Whether our intention is to change ourselves or some element of the world around us, we cannot simply wish for transformation or hope that our lives will be altered through circumstance. If our patterns of thought and behavior remain unchanged, our lives will continue to unfold much as they have previously. Patterns in which fruitless efforts prevail can be overcome with self examination and courage. It is our bravery that allows us to question the choices we have made thus far and to channel our effort into innovation. Asking questions and making small adjustments to your thought processes and behaviors will help you discover what works, so you can leave that which does not work behind you. To break free from those unconscious patterns that have long held sway over your actions and reactions, you will likely have to challenge your assumptions on a most basic level. You must accept once and for all that your beliefs with regard to cause and effect may no longer be in accordance with your needs.

Stagnation is often a sign that great changes are on the horizon. Courting the change you wish to see in yourself and in the world around you is a matter of acknowledging that only change begets change. The results you so ardently want to realize are well within the realm of possibility, and you need only step away from the well-worn circular path to explore the untried paths that lie beyond it.

Silence of the Heart

May 27, 2010

[ From DailyOM ]

It takes a sensitive ear to tune in to the silence of the heart, it can offer us profound experiences if we listen.

We spend a lot of time attempting to put the feelings in our hearts into words, to communicate to others our passions, our emotions, and our love. Often we are so busy trying to translate our heart’s roar into language that we miss the most profound experience the heart has to offer, which is silence. Every poem arises from this silence and returns to it. When all the songs have been sung, the soliloquies delivered, the emotions expressed, silence is what remains. As each wave of feeling rises and falls back into the silence, we have an opportunity to connect with the vast, open, powerfully healing wisdom at the soundless center of our hearts.

Our hearts may seem noisy and tumultuous so much of the time that we do not even associate them with silence. It takes a sensitive ear to tune in to the silence of the heart, but it is there in each one of us, so close and so large that we do not even notice it. We can begin to become aware of it in the same way we become aware of the negative space in a still life, the background of a photograph, or the open sky that contains the sun, clouds, moon, and stars. We are accustomed to tuning in to objects and sounds that are one-pointed, solid, and three-dimensional. Seeing and hearing the apparently empty space that contains these sounds and objects takes a little practice.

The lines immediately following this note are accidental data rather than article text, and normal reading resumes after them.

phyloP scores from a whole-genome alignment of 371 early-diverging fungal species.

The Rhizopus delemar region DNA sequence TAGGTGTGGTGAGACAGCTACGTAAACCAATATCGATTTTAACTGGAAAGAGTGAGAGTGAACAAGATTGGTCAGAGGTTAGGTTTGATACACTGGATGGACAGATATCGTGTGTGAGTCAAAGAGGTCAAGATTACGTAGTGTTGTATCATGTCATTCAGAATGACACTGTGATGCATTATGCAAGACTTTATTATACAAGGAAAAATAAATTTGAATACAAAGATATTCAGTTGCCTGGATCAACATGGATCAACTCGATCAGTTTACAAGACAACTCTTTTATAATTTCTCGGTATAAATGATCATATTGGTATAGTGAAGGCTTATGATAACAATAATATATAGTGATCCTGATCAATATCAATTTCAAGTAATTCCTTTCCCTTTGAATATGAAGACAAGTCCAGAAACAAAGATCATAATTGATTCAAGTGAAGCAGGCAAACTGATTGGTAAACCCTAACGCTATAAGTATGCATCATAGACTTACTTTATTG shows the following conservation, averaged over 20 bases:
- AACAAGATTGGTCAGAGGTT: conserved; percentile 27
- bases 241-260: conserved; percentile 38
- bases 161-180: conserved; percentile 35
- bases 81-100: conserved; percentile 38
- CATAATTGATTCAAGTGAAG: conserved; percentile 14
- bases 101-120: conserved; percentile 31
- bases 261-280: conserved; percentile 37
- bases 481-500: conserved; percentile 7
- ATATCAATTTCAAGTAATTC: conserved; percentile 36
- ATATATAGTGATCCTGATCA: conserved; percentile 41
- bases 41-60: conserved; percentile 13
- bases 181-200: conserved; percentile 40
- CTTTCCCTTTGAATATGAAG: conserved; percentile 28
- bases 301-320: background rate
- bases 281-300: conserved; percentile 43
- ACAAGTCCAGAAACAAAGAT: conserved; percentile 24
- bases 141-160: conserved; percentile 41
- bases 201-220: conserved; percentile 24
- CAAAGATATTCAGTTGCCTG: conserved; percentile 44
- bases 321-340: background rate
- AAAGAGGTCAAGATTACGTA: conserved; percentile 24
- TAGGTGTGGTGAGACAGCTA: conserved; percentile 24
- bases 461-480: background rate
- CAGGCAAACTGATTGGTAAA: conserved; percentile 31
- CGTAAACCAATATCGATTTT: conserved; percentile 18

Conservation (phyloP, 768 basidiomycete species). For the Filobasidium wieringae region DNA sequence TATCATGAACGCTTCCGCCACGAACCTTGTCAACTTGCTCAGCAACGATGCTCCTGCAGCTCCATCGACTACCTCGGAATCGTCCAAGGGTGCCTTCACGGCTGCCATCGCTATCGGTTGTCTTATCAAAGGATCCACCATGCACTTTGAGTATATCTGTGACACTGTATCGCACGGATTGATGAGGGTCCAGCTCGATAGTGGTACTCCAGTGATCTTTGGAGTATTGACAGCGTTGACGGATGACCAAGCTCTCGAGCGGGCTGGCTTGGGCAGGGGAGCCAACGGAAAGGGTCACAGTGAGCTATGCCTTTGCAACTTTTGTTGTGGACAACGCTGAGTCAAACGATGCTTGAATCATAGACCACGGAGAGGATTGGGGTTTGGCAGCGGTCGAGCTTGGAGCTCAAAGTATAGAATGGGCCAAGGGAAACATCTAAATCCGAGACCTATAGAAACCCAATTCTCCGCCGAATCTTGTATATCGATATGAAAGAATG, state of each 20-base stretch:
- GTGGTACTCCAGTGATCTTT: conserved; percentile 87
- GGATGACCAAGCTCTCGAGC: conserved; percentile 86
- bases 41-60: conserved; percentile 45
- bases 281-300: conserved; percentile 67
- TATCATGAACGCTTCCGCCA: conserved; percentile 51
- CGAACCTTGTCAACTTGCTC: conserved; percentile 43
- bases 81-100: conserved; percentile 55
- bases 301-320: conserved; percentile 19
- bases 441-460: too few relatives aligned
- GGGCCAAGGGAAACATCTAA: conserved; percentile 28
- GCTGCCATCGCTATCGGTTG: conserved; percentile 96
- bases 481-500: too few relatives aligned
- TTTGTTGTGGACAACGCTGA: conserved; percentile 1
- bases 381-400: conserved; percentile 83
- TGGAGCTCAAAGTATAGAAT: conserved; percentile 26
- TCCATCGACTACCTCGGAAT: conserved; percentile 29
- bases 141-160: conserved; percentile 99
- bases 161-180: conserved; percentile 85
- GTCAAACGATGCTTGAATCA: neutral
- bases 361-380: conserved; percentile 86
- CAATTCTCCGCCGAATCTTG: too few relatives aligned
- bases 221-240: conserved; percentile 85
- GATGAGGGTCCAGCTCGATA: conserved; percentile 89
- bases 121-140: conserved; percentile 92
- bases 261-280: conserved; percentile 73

We can bring our awareness into our hearts by simply breathing into the general area of our heart. The first thing we may notice is feelings like joy or sadness and physical sensations like tightness or tenderness. We acknowledge these as we continue to breathe and focus, listening attentively. We surround these feelings and sensations with breath and recognize that they are contained and held in an immeasurable substance like water or air, intangible, ineffable, but utterly real. This is the silence of the heart, and the more we listen for it, return to it, and accept it, the more we bathe and purify ourselves in the soundless center of our being.

To Be Right or To Be Happy?

May 27, 2010

[ Posted by Deepak Chopra in Care2. Adapted from The Ultimate Happiness Prescription, by Deepak Chopra (Harmony Books, 2009).
Conflicts arise as a result of not understanding that there are as many points of view as there are people. Our unique points of view are a gift. We live in a universe reflecting who we are, which we should cherish and celebrate. Instead, we rush to defend our tiny piece of it.

Consider how relationships develop. We get along well with someone else who agrees with our point of view. We feel an intimate connection; we feel validated in their presence. Then the spell is broken: it turns out that the other person has many opinions and beliefs with which we don’t agree at all. At this point, the war between right and wrong starts, and the road to unhappiness unspools before us.

The very fact that you are in an intimate relationship makes it even more painful to find areas of disagreement. At the subtle emotional level you feel abandoned. The beautiful sense of merging with someone you love is shattered. At this point love is compromised, as both people experience the return of the ego, which says, “I am right. My way of doing things is the only way. If you really loved me, you’d give in.”